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What if Your Doctor Says You Have to Take an Antibiotic?

 
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tex
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2017 Sep 25 - 12:56 PM


Food Intolerances : Gluten, casein, soy, and avenin, (avenin is the prolamin in oats, which is equivalent to the gluten in wheat), beef, grapes, peanuts, cashews, almonds, (but nut butters seem OK except for peanuts), citric acid, chocolate, and agar.
Location: Central Texas

PostPosted: Mon Jul 04, 2005 2:33 pm    Post subject: What if Your Doctor Says You Have to Take an Antibiotic? Reply with quote

It is well documented that antibiotics are contraindicated for patients with MC. Antibiotics can cause the onset of MC, and for those who already have MC, antibiotics can trigger a reaction, or cause an existing reaction to become worse. In a healthy person, harmless resident intestinal bacteria, (the "good" bacteria), compete with each other, and with "bad" bacteria, for food and "habitat", and a stable population is maintained. When antibiotics are given, most of the resident "good" bacteria are killed, which gives any surviving, or newly introduced bacteria, yeast, or other flora or fauna a chance to become established. Therefore, whenever we develop an infection, or for some other reason, need to take antibiotics, we have a dilemma, especially if long-term use is indicated.

If you find yourself in a position where to take an antibiotic, none of them are absolutely without risk, but some impose a much lower risk than others, obviously. Besides the risk of triggering an MC flare, some antibiotics carry a significant risk of causing a C. diff infection, and an antibiotic-resistant strain of C. diff can be a real bear to treat effectively.

Although these risks apply to some extent to all antibiotics, under certain conditions, the greatest risk seems to be associated with clindamycin (Cleocin), ampicillin (Omnipen), amoxicillin (Amoxil, Augmentin, or Wymox), and any antibiotics in the cephalosporin class (such as cefazolin or cephalexin).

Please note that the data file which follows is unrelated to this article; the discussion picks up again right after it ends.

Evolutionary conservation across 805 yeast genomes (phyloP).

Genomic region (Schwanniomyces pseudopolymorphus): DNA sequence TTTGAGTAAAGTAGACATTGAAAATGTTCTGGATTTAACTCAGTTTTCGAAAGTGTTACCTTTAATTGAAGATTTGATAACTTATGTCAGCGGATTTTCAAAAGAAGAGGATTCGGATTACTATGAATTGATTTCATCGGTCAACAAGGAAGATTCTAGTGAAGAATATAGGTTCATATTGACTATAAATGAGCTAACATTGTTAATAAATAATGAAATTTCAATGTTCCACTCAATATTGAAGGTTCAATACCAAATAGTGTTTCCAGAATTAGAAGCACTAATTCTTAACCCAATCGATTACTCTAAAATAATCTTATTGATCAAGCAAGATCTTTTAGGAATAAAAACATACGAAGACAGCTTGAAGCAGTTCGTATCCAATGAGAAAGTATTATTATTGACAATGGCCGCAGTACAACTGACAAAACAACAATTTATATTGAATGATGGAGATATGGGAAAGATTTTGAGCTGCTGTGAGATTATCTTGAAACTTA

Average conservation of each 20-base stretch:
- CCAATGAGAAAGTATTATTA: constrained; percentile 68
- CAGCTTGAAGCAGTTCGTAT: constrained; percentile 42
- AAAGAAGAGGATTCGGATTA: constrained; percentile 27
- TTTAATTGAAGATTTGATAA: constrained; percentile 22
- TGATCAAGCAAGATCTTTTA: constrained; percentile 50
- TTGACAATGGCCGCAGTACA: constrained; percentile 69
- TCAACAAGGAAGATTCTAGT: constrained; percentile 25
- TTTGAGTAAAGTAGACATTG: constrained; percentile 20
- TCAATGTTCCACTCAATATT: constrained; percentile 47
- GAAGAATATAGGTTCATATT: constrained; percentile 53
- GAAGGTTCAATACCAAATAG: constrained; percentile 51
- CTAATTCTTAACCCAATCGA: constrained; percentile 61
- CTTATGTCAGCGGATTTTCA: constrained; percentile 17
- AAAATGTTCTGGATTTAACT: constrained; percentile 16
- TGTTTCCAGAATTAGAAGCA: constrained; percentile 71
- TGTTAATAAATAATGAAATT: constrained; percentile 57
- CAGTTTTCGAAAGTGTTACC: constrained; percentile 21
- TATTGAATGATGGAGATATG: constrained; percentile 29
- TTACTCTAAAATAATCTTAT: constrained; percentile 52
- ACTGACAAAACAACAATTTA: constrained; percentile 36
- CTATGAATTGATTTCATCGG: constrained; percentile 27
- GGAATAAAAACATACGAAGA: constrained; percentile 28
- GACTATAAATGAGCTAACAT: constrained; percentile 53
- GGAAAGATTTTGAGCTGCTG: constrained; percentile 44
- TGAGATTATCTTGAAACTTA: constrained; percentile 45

In general, the antibiotics that seem to carry the lowest risk of causing either an MC flare, or a C. diff infection are those in the fluoroquinolone group, including Ciprofloxacin. Cipro rarely causes an MC flare, but it does carry a slight risk of causing tendonitis, or even a torn ligament, and the risk increases with long-term use. Another antibiotic that we have found to be relatively safe is azithromycin (Z-Pak).

It's also usually a good idea to take a good probiotic for a couple of weeks after the antibiotic treatment ends, anytime that ANY antibiotic is used, just to be on the safe side (to help minimize the risk of a C. diff infection).

Tex
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It is suspected that some of the hardest material known to science can be found in the skulls of GI specialists who insist that diet has nothing to do with the treatment of microscopic colitis.
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Dee
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PostPosted: Fri Sep 23, 2005 8:10 am    Post subject: Reply with quote

Need Some Help!!!
Doctor prescribed the Z-Pak, 5 day antibiotic for an acute sinus infection and after taking the intial starting dose of 2, within 3 hours I was running to the bathroom..
Is there any antibiotic that is more tolerable for us with MC. I have been taking a probiotic for months and it seems to have made no difference with this antibiotic...
Thanks So Much for your replies!!

Love
Dee~~~~~~
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tex
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Joined: 24 May 2005

Posts: 30493
User's local time:
2017 Sep 25 - 12:56 PM


Food Intolerances : Gluten, casein, soy, and avenin, (avenin is the prolamin in oats, which is equivalent to the gluten in wheat), beef, grapes, peanuts, cashews, almonds, (but nut butters seem OK except for peanuts), citric acid, chocolate, and agar.
Location: Central Texas

PostPosted: Sun Oct 02, 2005 7:40 am    Post subject: Reply with quote